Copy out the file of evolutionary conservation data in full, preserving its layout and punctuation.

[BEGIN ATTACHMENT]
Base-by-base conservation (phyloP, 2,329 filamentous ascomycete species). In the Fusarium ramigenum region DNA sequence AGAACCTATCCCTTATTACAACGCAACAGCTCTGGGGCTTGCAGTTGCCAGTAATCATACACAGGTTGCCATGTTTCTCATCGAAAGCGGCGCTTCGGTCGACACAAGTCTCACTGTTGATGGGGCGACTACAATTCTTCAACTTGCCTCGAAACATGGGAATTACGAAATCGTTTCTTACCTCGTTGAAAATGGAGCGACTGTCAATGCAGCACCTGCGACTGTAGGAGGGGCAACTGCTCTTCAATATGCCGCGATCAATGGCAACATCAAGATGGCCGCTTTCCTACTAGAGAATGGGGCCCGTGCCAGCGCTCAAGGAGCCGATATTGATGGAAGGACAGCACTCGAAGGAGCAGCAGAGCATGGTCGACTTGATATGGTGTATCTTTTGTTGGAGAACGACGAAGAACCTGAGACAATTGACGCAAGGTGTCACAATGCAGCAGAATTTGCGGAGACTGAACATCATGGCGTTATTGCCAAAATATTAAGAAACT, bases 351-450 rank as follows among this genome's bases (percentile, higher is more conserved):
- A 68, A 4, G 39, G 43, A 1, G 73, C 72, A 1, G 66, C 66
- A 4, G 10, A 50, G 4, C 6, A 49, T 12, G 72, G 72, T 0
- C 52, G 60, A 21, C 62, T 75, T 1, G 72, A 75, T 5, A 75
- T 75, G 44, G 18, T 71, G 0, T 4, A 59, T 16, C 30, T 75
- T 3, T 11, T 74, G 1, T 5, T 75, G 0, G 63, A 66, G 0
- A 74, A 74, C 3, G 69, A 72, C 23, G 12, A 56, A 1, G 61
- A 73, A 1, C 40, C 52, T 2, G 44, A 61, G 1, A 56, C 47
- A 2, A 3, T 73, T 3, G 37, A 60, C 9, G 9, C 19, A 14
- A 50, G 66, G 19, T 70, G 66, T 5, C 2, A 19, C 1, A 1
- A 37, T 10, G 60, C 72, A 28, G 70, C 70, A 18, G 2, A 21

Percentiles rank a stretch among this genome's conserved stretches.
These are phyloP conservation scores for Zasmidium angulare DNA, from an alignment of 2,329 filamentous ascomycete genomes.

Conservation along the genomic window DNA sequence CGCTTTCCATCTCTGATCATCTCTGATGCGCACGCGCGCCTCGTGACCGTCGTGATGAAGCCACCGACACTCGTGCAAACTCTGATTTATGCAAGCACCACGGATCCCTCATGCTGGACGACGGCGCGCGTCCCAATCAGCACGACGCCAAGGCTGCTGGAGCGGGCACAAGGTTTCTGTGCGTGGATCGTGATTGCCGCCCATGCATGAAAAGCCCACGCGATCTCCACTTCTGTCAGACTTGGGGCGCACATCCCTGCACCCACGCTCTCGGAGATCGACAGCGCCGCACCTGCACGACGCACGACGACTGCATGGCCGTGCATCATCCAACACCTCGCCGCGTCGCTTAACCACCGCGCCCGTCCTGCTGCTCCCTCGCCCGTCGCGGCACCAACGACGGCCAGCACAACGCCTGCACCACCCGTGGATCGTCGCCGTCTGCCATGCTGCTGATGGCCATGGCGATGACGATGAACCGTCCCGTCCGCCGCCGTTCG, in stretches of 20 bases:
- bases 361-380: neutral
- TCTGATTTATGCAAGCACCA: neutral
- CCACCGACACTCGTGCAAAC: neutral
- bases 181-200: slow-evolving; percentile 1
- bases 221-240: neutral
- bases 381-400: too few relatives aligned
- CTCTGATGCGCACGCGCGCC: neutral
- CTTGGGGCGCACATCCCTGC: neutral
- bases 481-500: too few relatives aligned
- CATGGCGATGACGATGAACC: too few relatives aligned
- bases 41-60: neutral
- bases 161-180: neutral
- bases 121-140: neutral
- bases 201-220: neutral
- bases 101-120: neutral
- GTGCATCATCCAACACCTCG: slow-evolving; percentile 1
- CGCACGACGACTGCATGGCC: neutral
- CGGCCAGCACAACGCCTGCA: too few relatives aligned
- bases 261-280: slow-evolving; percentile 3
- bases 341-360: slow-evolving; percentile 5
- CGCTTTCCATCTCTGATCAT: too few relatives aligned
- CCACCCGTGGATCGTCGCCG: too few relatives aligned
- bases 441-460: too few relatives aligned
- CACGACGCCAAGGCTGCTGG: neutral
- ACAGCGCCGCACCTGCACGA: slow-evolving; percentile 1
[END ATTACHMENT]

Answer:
Base-by-base conservation (phyloP, 2,329 filamentous ascomycete species). In the Fusarium ramigenum region DNA sequence AGAACCTATCCCTTATTACAACGCAACAGCTCTGGGGCTTGCAGTTGCCAGTAATCATACACAGGTTGCCATGTTTCTCATCGAAAGCGGCGCTTCGGTCGACACAAGTCTCACTGTTGATGGGGCGACTACAATTCTTCAACTTGCCTCGAAACATGGGAATTACGAAATCGTTTCTTACCTCGTTGAAAATGGAGCGACTGTCAATGCAGCACCTGCGACTGTAGGAGGGGCAACTGCTCTTCAATATGCCGCGATCAATGGCAACATCAAGATGGCCGCTTTCCTACTAGAGAATGGGGCCCGTGCCAGCGCTCAAGGAGCCGATATTGATGGAAGGACAGCACTCGAAGGAGCAGCAGAGCATGGTCGACTTGATATGGTGTATCTTTTGTTGGAGAACGACGAAGAACCTGAGACAATTGACGCAAGGTGTCACAATGCAGCAGAATTTGCGGAGACTGAACATCATGGCGTTATTGCCAAAATATTAAGAAACT, bases 351-450 rank as follows among this genome's bases (percentile, higher is more conserved):
- A 68, A 4, G 39, G 43, A 1, G 73, C 72, A 1, G 66, C 66
- A 4, G 10, A 50, G 4, C 6, A 49, T 12, G 72, G 72, T 0
- C 52, G 60, A 21, C 62, T 75, T 1, G 72, A 75, T 5, A 75
- T 75, G 44, G 18, T 71, G 0, T 4, A 59, T 16, C 30, T 75
- T 3, T 11, T 74, G 1, T 5, T 75, G 0, G 63, A 66, G 0
- A 74, A 74, C 3, G 69, A 72, C 23, G 12, A 56, A 1, G 61
- A 73, A 1, C 40, C 52, T 2, G 44, A 61, G 1, A 56, C 47
- A 2, A 3, T 73, T 3, G 37, A 60, C 9, G 9, C 19, A 14
- A 50, G 66, G 19, T 70, G 66, T 5, C 2, A 19, C 1, A 1
- A 37, T 10, G 60, C 72, A 28, G 70, C 70, A 18, G 2, A 21

Percentiles rank a stretch among this genome's conserved stretches.
These are phyloP conservation scores for Zasmidium angulare DNA, from an alignment of 2,329 filamentous ascomycete genomes.

Conservation along the genomic window DNA sequence CGCTTTCCATCTCTGATCATCTCTGATGCGCACGCGCGCCTCGTGACCGTCGTGATGAAGCCACCGACACTCGTGCAAACTCTGATTTATGCAAGCACCACGGATCCCTCATGCTGGACGACGGCGCGCGTCCCAATCAGCACGACGCCAAGGCTGCTGGAGCGGGCACAAGGTTTCTGTGCGTGGATCGTGATTGCCGCCCATGCATGAAAAGCCCACGCGATCTCCACTTCTGTCAGACTTGGGGCGCACATCCCTGCACCCACGCTCTCGGAGATCGACAGCGCCGCACCTGCACGACGCACGACGACTGCATGGCCGTGCATCATCCAACACCTCGCCGCGTCGCTTAACCACCGCGCCCGTCCTGCTGCTCCCTCGCCCGTCGCGGCACCAACGACGGCCAGCACAACGCCTGCACCACCCGTGGATCGTCGCCGTCTGCCATGCTGCTGATGGCCATGGCGATGACGATGAACCGTCCCGTCCGCCGCCGTTCG, in stretches of 20 bases:
- bases 361-380: neutral
- TCTGATTTATGCAAGCACCA: neutral
- CCACCGACACTCGTGCAAAC: neutral
- bases 181-200: slow-evolving; percentile 1
- bases 221-240: neutral
- bases 381-400: too few relatives aligned
- CTCTGATGCGCACGCGCGCC: neutral
- CTTGGGGCGCACATCCCTGC: neutral
- bases 481-500: too few relatives aligned
- CATGGCGATGACGATGAACC: too few relatives aligned
- bases 41-60: neutral
- bases 161-180: neutral
- bases 121-140: neutral
- bases 201-220: neutral
- bases 101-120: neutral
- GTGCATCATCCAACACCTCG: slow-evolving; percentile 1
- CGCACGACGACTGCATGGCC: neutral
- CGGCCAGCACAACGCCTGCA: too few relatives aligned
- bases 261-280: slow-evolving; percentile 3
- bases 341-360: slow-evolving; percentile 5
- CGCTTTCCATCTCTGATCAT: too few relatives aligned
- CCACCCGTGGATCGTCGCCG: too few relatives aligned
- bases 441-460: too few relatives aligned
- CACGACGCCAAGGCTGCTGG: neutral
- ACAGCGCCGCACCTGCACGA: slow-evolving; percentile 1